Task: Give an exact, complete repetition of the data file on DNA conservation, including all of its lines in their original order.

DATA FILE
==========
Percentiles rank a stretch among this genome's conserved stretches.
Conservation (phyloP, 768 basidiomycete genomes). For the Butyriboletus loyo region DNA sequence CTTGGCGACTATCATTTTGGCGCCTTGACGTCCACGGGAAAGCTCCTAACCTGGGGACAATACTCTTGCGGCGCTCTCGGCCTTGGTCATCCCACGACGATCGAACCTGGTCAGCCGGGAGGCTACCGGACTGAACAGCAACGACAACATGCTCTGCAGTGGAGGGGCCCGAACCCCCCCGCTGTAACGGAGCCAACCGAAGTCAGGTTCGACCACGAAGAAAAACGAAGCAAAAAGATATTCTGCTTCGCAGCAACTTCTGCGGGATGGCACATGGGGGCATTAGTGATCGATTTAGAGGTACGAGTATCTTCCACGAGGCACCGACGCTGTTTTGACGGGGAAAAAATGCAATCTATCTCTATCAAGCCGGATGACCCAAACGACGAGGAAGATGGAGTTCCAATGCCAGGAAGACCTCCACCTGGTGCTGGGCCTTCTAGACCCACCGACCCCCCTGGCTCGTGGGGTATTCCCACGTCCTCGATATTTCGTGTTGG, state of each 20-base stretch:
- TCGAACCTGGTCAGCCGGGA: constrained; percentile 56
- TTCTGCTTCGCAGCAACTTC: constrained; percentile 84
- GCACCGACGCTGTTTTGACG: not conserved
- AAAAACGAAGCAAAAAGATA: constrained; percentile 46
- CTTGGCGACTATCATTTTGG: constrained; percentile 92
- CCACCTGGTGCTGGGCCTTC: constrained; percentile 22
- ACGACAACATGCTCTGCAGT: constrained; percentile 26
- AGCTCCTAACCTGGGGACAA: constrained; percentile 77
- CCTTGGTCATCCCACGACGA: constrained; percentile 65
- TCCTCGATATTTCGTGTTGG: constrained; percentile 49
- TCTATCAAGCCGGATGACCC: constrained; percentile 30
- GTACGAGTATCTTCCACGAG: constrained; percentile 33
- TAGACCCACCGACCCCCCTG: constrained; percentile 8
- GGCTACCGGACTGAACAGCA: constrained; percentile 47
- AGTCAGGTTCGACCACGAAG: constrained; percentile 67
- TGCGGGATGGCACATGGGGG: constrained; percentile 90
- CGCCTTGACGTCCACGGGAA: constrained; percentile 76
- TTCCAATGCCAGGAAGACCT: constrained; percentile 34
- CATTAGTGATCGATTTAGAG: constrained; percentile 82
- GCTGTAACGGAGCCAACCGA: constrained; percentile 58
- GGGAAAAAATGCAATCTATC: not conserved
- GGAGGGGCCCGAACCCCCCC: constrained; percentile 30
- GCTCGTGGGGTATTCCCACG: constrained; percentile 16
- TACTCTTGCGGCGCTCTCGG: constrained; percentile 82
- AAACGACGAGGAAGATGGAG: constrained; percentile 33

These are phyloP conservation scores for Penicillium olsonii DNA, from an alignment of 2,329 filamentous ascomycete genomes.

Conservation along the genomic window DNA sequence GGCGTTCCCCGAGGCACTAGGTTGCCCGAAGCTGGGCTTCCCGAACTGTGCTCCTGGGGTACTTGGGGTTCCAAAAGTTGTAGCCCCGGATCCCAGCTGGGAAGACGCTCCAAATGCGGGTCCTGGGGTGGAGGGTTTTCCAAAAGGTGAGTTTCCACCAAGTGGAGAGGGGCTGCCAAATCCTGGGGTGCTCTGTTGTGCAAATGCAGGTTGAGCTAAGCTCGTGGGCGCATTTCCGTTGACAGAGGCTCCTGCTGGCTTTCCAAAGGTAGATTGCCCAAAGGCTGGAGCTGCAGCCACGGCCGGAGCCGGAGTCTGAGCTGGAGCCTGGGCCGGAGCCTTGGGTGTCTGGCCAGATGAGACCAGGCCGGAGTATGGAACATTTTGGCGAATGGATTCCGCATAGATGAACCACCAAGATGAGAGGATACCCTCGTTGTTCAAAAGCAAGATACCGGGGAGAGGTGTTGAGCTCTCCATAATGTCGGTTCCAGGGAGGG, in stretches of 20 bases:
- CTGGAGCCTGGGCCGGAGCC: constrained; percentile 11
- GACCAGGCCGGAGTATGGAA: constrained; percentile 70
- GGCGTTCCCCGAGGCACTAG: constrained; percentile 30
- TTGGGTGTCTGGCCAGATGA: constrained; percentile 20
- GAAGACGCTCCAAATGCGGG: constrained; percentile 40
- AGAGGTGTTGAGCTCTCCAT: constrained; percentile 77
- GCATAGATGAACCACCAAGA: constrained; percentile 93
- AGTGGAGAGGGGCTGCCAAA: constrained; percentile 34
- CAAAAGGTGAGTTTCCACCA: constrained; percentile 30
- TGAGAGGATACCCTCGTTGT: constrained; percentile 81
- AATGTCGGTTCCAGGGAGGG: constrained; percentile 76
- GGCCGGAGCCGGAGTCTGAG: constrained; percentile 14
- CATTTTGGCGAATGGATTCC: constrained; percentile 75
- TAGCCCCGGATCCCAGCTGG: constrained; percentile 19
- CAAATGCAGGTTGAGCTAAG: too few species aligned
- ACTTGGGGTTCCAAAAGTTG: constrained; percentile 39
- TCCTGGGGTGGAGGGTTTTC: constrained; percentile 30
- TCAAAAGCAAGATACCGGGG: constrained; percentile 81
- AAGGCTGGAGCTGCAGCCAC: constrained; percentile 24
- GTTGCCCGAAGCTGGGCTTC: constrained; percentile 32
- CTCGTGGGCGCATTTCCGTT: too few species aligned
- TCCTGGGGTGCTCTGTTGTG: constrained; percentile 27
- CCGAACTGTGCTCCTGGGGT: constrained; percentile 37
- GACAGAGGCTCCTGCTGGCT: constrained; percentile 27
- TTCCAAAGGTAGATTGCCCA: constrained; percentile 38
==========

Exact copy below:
Percentiles rank a stretch among this genome's conserved stretches.
Conservation (phyloP, 768 basidiomycete genomes). For the Butyriboletus loyo region DNA sequence CTTGGCGACTATCATTTTGGCGCCTTGACGTCCACGGGAAAGCTCCTAACCTGGGGACAATACTCTTGCGGCGCTCTCGGCCTTGGTCATCCCACGACGATCGAACCTGGTCAGCCGGGAGGCTACCGGACTGAACAGCAACGACAACATGCTCTGCAGTGGAGGGGCCCGAACCCCCCCGCTGTAACGGAGCCAACCGAAGTCAGGTTCGACCACGAAGAAAAACGAAGCAAAAAGATATTCTGCTTCGCAGCAACTTCTGCGGGATGGCACATGGGGGCATTAGTGATCGATTTAGAGGTACGAGTATCTTCCACGAGGCACCGACGCTGTTTTGACGGGGAAAAAATGCAATCTATCTCTATCAAGCCGGATGACCCAAACGACGAGGAAGATGGAGTTCCAATGCCAGGAAGACCTCCACCTGGTGCTGGGCCTTCTAGACCCACCGACCCCCCTGGCTCGTGGGGTATTCCCACGTCCTCGATATTTCGTGTTGG, state of each 20-base stretch:
- TCGAACCTGGTCAGCCGGGA: constrained; percentile 56
- TTCTGCTTCGCAGCAACTTC: constrained; percentile 84
- GCACCGACGCTGTTTTGACG: not conserved
- AAAAACGAAGCAAAAAGATA: constrained; percentile 46
- CTTGGCGACTATCATTTTGG: constrained; percentile 92
- CCACCTGGTGCTGGGCCTTC: constrained; percentile 22
- ACGACAACATGCTCTGCAGT: constrained; percentile 26
- AGCTCCTAACCTGGGGACAA: constrained; percentile 77
- CCTTGGTCATCCCACGACGA: constrained; percentile 65
- TCCTCGATATTTCGTGTTGG: constrained; percentile 49
- TCTATCAAGCCGGATGACCC: constrained; percentile 30
- GTACGAGTATCTTCCACGAG: constrained; percentile 33
- TAGACCCACCGACCCCCCTG: constrained; percentile 8
- GGCTACCGGACTGAACAGCA: constrained; percentile 47
- AGTCAGGTTCGACCACGAAG: constrained; percentile 67
- TGCGGGATGGCACATGGGGG: constrained; percentile 90
- CGCCTTGACGTCCACGGGAA: constrained; percentile 76
- TTCCAATGCCAGGAAGACCT: constrained; percentile 34
- CATTAGTGATCGATTTAGAG: constrained; percentile 82
- GCTGTAACGGAGCCAACCGA: constrained; percentile 58
- GGGAAAAAATGCAATCTATC: not conserved
- GGAGGGGCCCGAACCCCCCC: constrained; percentile 30
- GCTCGTGGGGTATTCCCACG: constrained; percentile 16
- TACTCTTGCGGCGCTCTCGG: constrained; percentile 82
- AAACGACGAGGAAGATGGAG: constrained; percentile 33

These are phyloP conservation scores for Penicillium olsonii DNA, from an alignment of 2,329 filamentous ascomycete genomes.

Conservation along the genomic window DNA sequence GGCGTTCCCCGAGGCACTAGGTTGCCCGAAGCTGGGCTTCCCGAACTGTGCTCCTGGGGTACTTGGGGTTCCAAAAGTTGTAGCCCCGGATCCCAGCTGGGAAGACGCTCCAAATGCGGGTCCTGGGGTGGAGGGTTTTCCAAAAGGTGAGTTTCCACCAAGTGGAGAGGGGCTGCCAAATCCTGGGGTGCTCTGTTGTGCAAATGCAGGTTGAGCTAAGCTCGTGGGCGCATTTCCGTTGACAGAGGCTCCTGCTGGCTTTCCAAAGGTAGATTGCCCAAAGGCTGGAGCTGCAGCCACGGCCGGAGCCGGAGTCTGAGCTGGAGCCTGGGCCGGAGCCTTGGGTGTCTGGCCAGATGAGACCAGGCCGGAGTATGGAACATTTTGGCGAATGGATTCCGCATAGATGAACCACCAAGATGAGAGGATACCCTCGTTGTTCAAAAGCAAGATACCGGGGAGAGGTGTTGAGCTCTCCATAATGTCGGTTCCAGGGAGGG, in stretches of 20 bases:
- CTGGAGCCTGGGCCGGAGCC: constrained; percentile 11
- GACCAGGCCGGAGTATGGAA: constrained; percentile 70
- GGCGTTCCCCGAGGCACTAG: constrained; percentile 30
- TTGGGTGTCTGGCCAGATGA: constrained; percentile 20
- GAAGACGCTCCAAATGCGGG: constrained; percentile 40
- AGAGGTGTTGAGCTCTCCAT: constrained; percentile 77
- GCATAGATGAACCACCAAGA: constrained; percentile 93
- AGTGGAGAGGGGCTGCCAAA: constrained; percentile 34
- CAAAAGGTGAGTTTCCACCA: constrained; percentile 30
- TGAGAGGATACCCTCGTTGT: constrained; percentile 81
- AATGTCGGTTCCAGGGAGGG: constrained; percentile 76
- GGCCGGAGCCGGAGTCTGAG: constrained; percentile 14
- CATTTTGGCGAATGGATTCC: constrained; percentile 75
- TAGCCCCGGATCCCAGCTGG: constrained; percentile 19
- CAAATGCAGGTTGAGCTAAG: too few species aligned
- ACTTGGGGTTCCAAAAGTTG: constrained; percentile 39
- TCCTGGGGTGGAGGGTTTTC: constrained; percentile 30
- TCAAAAGCAAGATACCGGGG: constrained; percentile 81
- AAGGCTGGAGCTGCAGCCAC: constrained; percentile 24
- GTTGCCCGAAGCTGGGCTTC: constrained; percentile 32
- CTCGTGGGCGCATTTCCGTT: too few species aligned
- TCCTGGGGTGCTCTGTTGTG: constrained; percentile 27
- CCGAACTGTGCTCCTGGGGT: constrained; percentile 37
- GACAGAGGCTCCTGCTGGCT: constrained; percentile 27
- TTCCAAAGGTAGATTGCCCA: constrained; percentile 38